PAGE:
Rascher Aufschwung der Weltwirtschaft – Langsame Erholung in Europa
WIFO-Monatsberichte, 1997, 70(6), S.385-391
 
Mit einem Wirtschaftswachstum von rund 2½% bleibt die Konjunkturerholung in Europa deutlich hinter jener der Weltwirtschaft (+4½%) zurück. Einem Boom in den USA steht ein verhaltender Aufschwung in Japan und Europa gegenüber. Die Aufschwungshoffnungen in Europa stützen sich vor allem auf die privaten Investitionen und den Export. Die Arbeitslosigkeit bleibt in Europa hoch, während sie in den USA auf einen neuen Tiefstwert sinkt. Der Preisauftrieb wird sich nur geringfügig beschleunigen. Die EU steht im Banne der Vorbereitungen für die Wirtschafts- und Währungsunion. Die entsprechenden Maßnahmen (Budgetkonsolidierung) brachten eine erstaunliche Konvergenz von Inflation, Zinsen und Budgetsalden.
Forschungsbereich:Makroökonomie und europäische Wirtschaftspolitik
Sprache:Deutsch

Slow Recovery in Europe Overshadowed by Rapid Global Upswing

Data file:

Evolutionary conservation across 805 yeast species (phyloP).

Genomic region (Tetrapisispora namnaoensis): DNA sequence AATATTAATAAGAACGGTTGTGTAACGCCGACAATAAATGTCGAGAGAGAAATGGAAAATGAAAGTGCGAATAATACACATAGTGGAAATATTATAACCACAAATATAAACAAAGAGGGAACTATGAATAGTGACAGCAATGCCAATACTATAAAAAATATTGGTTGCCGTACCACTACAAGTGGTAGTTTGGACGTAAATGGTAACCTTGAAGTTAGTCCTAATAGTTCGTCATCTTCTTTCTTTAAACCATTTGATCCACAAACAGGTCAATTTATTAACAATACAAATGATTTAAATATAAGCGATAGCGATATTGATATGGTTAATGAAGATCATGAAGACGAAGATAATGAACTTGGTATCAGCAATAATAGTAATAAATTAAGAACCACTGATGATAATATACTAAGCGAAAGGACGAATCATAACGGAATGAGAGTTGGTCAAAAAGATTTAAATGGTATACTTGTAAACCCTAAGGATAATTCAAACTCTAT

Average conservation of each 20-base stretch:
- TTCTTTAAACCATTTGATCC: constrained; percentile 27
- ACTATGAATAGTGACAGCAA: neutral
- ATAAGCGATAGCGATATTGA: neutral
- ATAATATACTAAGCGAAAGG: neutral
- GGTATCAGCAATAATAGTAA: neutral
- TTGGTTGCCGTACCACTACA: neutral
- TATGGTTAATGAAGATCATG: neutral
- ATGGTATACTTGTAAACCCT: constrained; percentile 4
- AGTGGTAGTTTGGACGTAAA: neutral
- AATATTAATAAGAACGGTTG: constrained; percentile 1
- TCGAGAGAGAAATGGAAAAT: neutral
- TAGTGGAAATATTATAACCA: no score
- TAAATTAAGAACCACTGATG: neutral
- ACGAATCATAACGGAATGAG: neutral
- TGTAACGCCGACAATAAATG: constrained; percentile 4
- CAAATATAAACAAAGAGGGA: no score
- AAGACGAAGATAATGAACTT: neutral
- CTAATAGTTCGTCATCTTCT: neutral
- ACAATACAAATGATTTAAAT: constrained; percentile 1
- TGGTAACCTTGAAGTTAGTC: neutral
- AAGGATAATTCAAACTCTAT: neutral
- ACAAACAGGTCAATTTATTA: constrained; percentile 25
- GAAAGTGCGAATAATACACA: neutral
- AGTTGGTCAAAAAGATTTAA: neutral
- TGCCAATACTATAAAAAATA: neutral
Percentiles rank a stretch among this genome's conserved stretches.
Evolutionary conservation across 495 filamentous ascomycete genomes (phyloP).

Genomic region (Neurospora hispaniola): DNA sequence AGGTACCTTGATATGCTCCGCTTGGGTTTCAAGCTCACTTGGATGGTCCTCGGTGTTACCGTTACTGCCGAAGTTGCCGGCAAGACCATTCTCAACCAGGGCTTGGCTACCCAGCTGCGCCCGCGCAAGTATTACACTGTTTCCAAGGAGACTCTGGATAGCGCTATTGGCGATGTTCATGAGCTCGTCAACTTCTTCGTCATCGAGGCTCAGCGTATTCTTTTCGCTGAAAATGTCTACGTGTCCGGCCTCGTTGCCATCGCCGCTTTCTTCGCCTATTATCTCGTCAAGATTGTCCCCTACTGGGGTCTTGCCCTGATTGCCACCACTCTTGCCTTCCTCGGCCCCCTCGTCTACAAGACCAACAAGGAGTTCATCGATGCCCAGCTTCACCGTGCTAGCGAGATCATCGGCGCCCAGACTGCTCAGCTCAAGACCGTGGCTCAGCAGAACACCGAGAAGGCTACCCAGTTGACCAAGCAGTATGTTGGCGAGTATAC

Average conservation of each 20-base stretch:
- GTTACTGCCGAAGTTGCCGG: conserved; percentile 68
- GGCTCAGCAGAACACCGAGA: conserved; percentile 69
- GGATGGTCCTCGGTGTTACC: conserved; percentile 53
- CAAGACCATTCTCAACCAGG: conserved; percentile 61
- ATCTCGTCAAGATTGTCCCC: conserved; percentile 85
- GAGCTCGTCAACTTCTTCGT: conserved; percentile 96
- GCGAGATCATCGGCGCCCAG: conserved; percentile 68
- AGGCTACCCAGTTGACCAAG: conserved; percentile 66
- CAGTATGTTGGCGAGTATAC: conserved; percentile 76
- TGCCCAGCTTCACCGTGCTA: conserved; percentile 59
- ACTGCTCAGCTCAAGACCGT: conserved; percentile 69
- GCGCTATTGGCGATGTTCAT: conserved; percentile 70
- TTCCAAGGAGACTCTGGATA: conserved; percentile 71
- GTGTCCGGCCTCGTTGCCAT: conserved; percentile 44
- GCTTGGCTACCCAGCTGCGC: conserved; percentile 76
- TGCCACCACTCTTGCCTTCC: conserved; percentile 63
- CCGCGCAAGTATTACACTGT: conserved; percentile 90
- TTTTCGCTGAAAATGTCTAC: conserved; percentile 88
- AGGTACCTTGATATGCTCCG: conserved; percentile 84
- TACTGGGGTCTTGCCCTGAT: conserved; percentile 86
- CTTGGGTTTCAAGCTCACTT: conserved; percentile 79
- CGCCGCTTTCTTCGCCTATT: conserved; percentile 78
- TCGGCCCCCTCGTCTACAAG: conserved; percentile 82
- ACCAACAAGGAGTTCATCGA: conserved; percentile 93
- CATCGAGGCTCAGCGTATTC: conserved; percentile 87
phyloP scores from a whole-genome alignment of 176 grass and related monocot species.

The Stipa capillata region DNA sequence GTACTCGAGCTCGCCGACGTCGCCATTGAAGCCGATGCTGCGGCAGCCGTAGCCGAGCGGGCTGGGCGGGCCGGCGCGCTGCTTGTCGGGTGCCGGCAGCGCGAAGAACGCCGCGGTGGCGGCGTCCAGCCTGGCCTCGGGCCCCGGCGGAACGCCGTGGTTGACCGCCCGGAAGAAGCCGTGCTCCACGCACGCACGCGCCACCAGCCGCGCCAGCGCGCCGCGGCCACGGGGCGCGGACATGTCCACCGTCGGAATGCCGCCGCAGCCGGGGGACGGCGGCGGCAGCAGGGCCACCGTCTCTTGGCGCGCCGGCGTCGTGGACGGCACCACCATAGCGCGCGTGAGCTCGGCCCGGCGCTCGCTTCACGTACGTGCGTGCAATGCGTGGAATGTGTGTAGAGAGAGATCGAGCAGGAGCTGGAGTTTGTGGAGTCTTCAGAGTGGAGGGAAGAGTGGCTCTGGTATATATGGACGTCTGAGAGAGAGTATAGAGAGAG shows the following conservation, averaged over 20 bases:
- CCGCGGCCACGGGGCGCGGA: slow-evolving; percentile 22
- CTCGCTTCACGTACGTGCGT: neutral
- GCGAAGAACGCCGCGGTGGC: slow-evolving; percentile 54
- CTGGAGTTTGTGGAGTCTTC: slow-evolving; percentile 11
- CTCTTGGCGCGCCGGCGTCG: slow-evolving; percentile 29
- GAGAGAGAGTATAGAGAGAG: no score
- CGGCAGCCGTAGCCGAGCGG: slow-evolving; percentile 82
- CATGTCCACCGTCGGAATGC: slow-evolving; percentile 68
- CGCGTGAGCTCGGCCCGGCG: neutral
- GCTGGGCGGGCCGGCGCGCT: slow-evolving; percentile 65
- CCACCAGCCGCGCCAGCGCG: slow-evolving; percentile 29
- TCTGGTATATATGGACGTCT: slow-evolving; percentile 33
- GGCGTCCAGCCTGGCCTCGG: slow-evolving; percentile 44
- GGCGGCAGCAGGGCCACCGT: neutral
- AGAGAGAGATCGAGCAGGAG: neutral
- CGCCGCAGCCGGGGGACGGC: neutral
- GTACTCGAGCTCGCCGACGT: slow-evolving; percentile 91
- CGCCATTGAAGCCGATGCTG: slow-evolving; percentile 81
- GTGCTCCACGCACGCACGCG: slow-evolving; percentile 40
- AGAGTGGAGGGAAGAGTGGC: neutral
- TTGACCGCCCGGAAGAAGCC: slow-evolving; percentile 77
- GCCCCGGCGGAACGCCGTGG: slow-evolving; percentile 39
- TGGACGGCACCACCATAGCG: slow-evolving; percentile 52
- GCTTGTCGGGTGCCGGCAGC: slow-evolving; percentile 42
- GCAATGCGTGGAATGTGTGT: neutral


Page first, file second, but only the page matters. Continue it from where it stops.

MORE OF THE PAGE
The strong global recovery actually disguises major regional differences. While growth in the USA, U.K. and Japan is sustained, robust and inflation-free, the economy in the remaining countries of Western Europe is progressing at a very hesitant pace. In the USA, the forecast of 3 percent for 1997 appears to be quite safe, thanks to the surprisingly high growth rate at the outset of the year; for 1998, real GDP growth is expected to slow down to 2 percent. For Japan, predictions are that the halting recovery will be followed by a growth rate of 2¼ percent for 1997, which should accelerate to 2¾ percent in 1998. After the slowdown in 1996, world trade should accelerate to a growth rate of 7½ percent by 1998. Europe is in the thralls of Economic and Monetary Union. Most EU member states need to make considerable efforts to meet the convergence criteria for joining the third stage of EMU. Fiscal consolidation measures have led to an amazing convergence of inflation and interest rates as well as budget balances, but at the same time collective and synchronous fiscal restrictions have substantially dampened internal demand in Europe. This further aggravated a labor market situation which, for structural reasons, was already more distressed in Europe than in the USA. With the exceptions of Finland, Ireland, Luxembourg, the Netherlands, Norway and Spain, European countries expect to achieve growth rates of about 2½ percent. They hope to do slightly better next year, primarily fueled by an increase in exports and private investments. The CEE countries grow at about double the pace of those in western Europe, but their improvement is inadequate to ensure rapid transformation, delaying convergence of income levels with those in the West. Union-wide unemployment will decline only marginally until 1998, to a rate just above 10 percent, or double that of the USA. In Europe, improvement is expected to be more rapid in the U.K., the Netherlands, Denmark and Ireland – exactly those countries whose growth rates are above the European average. Quiescent prices for raw materials, minor rises in wages and fiscal consolidation have effectively repressed inflation in the industrialized countries. For this and the next year, inflation should not exceed 2½ percent on average in most industrialized countries.